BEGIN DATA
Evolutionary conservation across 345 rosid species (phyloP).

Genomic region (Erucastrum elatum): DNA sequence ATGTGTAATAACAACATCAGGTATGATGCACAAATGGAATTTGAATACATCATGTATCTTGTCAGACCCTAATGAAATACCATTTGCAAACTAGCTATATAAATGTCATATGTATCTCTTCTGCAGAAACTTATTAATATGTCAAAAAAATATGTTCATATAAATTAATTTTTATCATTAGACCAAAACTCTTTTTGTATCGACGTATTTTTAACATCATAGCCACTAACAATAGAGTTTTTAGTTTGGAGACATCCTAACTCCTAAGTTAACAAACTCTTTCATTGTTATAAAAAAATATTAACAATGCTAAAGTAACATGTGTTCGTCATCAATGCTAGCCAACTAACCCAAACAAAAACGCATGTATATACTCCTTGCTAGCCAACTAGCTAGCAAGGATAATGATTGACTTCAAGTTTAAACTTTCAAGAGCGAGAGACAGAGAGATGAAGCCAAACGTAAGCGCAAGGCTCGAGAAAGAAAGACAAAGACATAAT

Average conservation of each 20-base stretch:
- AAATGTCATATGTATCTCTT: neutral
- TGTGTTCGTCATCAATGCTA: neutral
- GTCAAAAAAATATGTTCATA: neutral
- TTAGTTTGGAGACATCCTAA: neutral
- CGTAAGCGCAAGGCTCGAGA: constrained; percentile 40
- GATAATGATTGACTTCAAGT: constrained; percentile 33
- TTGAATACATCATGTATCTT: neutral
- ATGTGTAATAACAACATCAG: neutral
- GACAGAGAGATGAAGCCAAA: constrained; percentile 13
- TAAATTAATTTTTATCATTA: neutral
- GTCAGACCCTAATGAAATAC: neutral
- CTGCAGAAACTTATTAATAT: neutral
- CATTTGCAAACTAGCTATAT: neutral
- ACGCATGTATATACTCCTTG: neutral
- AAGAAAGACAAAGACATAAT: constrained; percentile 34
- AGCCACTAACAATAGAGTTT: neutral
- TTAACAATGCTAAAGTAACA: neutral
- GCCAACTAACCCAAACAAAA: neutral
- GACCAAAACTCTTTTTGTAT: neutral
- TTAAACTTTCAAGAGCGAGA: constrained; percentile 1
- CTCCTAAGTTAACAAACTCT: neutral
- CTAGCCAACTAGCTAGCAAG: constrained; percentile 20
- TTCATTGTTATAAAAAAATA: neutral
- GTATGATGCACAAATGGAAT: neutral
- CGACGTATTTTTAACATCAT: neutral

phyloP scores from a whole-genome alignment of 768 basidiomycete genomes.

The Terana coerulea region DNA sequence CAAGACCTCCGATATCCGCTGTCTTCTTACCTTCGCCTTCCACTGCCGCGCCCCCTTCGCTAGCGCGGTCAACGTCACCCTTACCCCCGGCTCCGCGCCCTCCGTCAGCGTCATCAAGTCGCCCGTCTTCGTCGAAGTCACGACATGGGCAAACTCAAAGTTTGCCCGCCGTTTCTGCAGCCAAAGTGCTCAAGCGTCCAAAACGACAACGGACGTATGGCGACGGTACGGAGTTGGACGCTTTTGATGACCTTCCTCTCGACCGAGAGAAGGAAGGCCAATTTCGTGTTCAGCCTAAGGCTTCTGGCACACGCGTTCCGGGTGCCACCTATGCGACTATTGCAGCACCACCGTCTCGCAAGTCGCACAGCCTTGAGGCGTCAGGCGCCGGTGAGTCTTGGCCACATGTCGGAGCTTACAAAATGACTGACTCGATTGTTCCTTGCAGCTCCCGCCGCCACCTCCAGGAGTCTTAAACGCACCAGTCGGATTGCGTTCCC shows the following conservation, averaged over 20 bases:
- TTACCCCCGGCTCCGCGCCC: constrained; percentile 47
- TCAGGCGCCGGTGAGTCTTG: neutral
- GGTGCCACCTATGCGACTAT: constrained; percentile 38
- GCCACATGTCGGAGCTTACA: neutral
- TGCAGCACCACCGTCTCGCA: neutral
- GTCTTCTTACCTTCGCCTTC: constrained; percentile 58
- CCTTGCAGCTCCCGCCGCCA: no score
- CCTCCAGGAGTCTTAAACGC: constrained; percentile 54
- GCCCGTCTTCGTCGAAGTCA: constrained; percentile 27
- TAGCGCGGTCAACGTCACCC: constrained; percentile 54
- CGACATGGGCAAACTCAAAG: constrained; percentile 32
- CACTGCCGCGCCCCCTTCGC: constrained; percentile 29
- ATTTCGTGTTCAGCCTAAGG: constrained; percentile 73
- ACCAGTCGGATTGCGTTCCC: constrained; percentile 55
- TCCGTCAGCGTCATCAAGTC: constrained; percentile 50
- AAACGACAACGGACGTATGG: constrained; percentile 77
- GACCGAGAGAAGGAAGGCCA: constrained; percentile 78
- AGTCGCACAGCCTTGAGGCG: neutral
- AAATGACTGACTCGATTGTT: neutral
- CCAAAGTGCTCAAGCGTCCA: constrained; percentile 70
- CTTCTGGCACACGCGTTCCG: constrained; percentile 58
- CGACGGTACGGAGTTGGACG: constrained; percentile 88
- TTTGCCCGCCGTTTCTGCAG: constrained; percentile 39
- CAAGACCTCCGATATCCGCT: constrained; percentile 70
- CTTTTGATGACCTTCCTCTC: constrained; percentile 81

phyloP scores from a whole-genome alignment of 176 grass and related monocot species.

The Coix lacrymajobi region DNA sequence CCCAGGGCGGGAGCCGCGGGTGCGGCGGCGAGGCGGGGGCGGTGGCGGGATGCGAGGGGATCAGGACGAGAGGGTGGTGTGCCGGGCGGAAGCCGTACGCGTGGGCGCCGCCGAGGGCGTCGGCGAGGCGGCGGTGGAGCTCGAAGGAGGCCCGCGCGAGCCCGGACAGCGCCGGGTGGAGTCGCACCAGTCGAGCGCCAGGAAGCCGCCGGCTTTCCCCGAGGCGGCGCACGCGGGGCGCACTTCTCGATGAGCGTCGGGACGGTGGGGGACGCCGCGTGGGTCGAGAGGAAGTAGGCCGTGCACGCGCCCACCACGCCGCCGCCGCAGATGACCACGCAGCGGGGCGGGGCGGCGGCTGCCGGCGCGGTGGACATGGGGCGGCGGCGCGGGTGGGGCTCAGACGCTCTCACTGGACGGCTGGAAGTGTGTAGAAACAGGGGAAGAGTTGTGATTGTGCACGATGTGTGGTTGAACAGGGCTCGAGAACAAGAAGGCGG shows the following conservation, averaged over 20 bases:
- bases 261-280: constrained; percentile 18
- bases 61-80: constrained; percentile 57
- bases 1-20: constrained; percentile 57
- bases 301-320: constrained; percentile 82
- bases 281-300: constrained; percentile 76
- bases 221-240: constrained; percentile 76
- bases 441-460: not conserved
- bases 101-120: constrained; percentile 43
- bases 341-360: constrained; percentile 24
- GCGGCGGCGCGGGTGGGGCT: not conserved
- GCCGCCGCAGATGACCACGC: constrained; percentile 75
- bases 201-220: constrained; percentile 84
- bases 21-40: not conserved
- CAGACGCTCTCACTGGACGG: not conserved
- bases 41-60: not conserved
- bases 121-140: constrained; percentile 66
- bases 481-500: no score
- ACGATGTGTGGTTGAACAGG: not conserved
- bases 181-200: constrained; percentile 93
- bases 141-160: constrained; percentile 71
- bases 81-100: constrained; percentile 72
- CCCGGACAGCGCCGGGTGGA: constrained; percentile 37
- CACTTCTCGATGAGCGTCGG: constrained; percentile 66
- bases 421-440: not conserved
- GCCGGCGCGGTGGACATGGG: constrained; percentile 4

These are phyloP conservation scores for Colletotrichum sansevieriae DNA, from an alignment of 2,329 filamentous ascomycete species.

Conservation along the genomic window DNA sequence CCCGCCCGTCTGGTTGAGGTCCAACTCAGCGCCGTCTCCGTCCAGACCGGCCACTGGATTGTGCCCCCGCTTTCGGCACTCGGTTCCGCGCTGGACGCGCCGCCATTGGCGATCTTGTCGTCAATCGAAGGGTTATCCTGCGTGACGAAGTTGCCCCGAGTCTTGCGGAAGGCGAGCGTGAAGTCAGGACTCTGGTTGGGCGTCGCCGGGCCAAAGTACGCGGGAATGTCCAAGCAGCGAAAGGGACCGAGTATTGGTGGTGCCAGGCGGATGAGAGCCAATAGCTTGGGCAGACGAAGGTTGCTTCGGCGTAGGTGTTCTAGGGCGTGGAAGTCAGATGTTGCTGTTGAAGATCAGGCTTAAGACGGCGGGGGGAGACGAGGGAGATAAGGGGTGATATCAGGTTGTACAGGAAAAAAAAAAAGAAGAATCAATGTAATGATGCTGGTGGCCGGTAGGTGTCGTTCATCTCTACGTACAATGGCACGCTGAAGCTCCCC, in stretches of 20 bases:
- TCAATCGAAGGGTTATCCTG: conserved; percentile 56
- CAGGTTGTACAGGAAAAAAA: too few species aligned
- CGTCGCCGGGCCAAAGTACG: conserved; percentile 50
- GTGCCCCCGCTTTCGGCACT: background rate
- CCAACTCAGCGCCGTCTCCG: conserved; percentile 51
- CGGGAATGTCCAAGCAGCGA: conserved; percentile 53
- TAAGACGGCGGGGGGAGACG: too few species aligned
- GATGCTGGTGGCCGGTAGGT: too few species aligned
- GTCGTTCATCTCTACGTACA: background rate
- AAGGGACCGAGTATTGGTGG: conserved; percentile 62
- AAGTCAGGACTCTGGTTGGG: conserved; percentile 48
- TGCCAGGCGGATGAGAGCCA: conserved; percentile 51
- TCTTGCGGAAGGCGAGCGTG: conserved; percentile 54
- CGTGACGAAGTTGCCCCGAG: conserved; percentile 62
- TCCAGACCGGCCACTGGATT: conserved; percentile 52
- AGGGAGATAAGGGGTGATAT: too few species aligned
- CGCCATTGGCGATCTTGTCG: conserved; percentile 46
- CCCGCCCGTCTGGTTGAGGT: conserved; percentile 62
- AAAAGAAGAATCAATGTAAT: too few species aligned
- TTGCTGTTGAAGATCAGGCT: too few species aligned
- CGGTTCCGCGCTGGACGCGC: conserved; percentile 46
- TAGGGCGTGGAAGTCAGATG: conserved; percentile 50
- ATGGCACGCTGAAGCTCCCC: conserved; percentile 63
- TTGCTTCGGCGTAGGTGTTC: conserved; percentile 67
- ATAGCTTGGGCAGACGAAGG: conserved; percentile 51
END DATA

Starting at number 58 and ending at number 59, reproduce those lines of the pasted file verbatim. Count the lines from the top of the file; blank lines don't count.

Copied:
- bases 261-280: constrained; percentile 18
- bases 61-80: constrained; percentile 57